Saturday, September 17, 2016

With Trotsky in Mexico: A Brief Note on the Life of Lillian Pollak

Lillian Pollak interviewed at home in June, 2016.
Lillian Pollak, who died on August 10, was probably the last person on earth – excepting Trotsky’s grandson Esteban Volkov – with living memories of Leon Trotsky.  Up until the stroke that felled her earlier this summer, Lillian who was 101 years old, was an amazingly vital person whose mind was as sharp as an 18 year old.  I had the privilege of interviewing Lillian at her apartment on the upper West Side of Manhattan just a few weeks before her passing.   I will be presenting some excerpts from that interview subsequently but for now I just want to record a few thoughts about this remarkable woman.

Lillian developed a deep aversion to the status quo from the time she was 10 years old and heard about the pending execution of Sacco and Vanzetti. [Sacco and Vanzetti were finally executed in 1927 despite massive protests around the globe.] Like many other children of poor Jewish immigrants of her generation growing up in New York, she joined the youth movement of the Communist Party, the Young Communist League while still in high school.  A few years later Lillian became disillusioned with the CP after hearing the Trotskyist critique of Stalin’s policies from a follower of James P. Cannon. She was won over to Trotskyism.  Lillian joined the Trotskyist movement in the early 1930’s, shortly after it was launched by Cannon after he broke from the Communist Party in 1928. This was a time before the group of American Trotskyists evolved into the Socialist Workers Party, before they merged with the followers of A.J. Muste and before its members briefly joined the then leftward moving Socialist Party (the so-called “French turn”.)  She was probably the last living person whose roots go back to these earliest years of the American Trotskyist movement.  In later years Lillian had a professional career as a beloved public school teacher and camp counselor, and she earned her master's degree in family counseling when she was 73.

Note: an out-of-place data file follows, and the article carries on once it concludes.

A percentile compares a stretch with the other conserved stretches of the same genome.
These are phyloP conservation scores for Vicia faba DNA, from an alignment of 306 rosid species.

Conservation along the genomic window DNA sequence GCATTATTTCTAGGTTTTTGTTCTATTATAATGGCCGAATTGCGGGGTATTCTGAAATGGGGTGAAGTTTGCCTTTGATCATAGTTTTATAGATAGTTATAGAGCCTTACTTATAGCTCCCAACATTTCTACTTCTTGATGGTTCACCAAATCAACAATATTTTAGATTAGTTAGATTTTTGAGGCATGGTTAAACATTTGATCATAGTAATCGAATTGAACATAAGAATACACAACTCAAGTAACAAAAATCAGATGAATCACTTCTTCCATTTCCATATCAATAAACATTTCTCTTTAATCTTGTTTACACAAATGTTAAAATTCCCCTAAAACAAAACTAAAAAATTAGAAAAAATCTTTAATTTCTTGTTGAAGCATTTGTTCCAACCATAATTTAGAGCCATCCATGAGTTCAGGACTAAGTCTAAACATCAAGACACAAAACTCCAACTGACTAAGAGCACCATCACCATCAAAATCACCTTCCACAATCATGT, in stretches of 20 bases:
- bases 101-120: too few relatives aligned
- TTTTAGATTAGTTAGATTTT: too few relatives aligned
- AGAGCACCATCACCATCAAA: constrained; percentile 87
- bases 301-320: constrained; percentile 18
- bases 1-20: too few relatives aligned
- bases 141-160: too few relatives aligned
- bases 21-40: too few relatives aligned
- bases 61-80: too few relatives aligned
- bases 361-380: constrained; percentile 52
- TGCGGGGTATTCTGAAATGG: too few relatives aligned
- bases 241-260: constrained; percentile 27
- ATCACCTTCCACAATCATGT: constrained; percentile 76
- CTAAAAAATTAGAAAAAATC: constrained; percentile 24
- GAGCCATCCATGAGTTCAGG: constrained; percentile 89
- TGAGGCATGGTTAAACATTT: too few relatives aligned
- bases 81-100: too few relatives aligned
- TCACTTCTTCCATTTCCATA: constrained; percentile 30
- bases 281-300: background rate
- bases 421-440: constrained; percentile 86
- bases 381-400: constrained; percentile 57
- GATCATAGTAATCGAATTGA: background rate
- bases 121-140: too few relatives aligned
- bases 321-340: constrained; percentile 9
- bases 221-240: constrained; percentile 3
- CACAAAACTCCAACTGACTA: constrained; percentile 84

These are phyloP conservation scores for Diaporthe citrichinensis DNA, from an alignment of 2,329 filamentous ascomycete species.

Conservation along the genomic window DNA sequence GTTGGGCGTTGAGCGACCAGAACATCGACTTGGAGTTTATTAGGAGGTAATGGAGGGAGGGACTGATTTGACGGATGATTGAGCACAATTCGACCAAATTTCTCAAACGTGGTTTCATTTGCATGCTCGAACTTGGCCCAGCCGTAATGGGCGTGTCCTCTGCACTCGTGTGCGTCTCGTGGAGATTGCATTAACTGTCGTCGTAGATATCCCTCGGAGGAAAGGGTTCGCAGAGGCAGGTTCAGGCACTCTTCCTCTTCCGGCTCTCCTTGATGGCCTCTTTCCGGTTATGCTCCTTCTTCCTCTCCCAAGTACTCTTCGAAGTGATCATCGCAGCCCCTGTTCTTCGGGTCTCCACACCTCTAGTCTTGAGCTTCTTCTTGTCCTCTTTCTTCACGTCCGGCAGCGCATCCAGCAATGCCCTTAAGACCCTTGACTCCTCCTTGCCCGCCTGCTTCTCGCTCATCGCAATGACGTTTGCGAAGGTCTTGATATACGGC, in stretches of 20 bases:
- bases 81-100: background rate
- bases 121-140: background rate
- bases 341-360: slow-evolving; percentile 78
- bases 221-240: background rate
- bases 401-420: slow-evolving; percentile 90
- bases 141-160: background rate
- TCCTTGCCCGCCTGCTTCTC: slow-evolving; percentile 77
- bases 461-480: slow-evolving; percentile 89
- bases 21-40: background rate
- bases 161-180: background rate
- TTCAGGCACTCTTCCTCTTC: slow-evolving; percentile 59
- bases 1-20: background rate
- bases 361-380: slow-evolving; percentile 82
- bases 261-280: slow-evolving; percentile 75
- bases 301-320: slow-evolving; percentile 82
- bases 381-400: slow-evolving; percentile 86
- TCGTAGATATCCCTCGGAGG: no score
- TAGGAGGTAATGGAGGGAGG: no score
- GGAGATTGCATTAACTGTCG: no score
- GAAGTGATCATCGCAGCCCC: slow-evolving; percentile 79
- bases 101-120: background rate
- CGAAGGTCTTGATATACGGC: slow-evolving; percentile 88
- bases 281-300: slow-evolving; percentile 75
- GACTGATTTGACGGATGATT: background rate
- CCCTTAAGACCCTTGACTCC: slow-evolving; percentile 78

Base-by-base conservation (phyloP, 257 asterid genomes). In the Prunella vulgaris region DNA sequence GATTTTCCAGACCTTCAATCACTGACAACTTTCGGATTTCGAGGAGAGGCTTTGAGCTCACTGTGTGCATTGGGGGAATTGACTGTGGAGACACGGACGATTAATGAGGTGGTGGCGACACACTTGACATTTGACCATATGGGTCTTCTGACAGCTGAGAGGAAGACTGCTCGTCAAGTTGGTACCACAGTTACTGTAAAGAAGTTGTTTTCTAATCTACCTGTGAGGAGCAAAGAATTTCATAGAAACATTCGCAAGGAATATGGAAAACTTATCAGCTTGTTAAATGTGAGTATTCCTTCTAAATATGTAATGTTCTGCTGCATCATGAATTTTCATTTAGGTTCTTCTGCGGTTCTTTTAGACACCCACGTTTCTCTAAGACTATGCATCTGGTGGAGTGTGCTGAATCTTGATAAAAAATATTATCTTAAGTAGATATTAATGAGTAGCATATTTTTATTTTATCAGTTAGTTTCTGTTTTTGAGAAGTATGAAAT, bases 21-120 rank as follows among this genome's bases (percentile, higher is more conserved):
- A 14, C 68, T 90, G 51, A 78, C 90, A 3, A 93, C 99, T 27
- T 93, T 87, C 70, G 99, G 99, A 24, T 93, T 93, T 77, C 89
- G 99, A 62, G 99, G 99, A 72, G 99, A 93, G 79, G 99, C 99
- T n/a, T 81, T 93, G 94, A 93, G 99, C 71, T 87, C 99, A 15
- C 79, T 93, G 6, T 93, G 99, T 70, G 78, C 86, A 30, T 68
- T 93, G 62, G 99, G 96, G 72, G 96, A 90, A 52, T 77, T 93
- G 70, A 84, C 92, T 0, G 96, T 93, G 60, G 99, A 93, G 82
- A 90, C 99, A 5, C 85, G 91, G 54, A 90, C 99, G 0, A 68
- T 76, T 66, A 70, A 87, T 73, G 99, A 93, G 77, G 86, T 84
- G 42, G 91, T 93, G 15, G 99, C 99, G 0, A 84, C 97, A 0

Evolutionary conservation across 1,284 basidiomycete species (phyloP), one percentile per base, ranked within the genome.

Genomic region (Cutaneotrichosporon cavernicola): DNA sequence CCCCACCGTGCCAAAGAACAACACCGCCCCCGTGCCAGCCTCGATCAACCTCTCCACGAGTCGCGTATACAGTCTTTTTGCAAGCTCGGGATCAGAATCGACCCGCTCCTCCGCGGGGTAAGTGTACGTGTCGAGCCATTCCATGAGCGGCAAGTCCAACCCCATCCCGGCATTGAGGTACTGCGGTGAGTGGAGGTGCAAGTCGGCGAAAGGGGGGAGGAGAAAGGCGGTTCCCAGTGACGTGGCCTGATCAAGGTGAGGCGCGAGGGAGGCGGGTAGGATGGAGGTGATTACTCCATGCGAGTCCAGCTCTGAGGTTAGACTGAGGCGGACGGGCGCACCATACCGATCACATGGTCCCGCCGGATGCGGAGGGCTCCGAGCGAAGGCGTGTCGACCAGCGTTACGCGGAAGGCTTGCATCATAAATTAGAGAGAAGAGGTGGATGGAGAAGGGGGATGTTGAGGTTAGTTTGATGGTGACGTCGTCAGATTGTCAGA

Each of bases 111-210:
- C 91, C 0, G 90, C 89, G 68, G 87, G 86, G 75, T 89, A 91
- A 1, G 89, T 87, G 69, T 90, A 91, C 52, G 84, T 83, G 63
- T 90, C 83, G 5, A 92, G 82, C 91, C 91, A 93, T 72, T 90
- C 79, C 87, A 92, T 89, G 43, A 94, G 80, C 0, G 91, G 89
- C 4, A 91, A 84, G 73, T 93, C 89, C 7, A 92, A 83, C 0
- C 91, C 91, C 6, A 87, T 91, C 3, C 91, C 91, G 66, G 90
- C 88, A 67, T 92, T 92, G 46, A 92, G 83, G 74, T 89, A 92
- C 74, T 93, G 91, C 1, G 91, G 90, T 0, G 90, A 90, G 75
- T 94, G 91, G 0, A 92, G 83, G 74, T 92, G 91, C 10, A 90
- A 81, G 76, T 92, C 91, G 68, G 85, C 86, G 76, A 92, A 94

There have already been a number of tributes to Lillian’s remarkable life.  Many of those tributes praise her continuing radicalism and activism at the age of 101.  And it is true that unlike many people with a past in the revolutionary movement, Lillian was not satisfied with sitting on her laurels and recounting the “good old days” to a younger generation.  And she never did reconcile herself to the status quo, the capitalist system and the repressive state apparatus that could send two innocent immigrants to a horrific and senseless death in the electric chair.  Her intransigence and refusal to capitulate to the comforts of retirement cost  her the friendship of many former comrades and friends who were not able to withstand those pressures.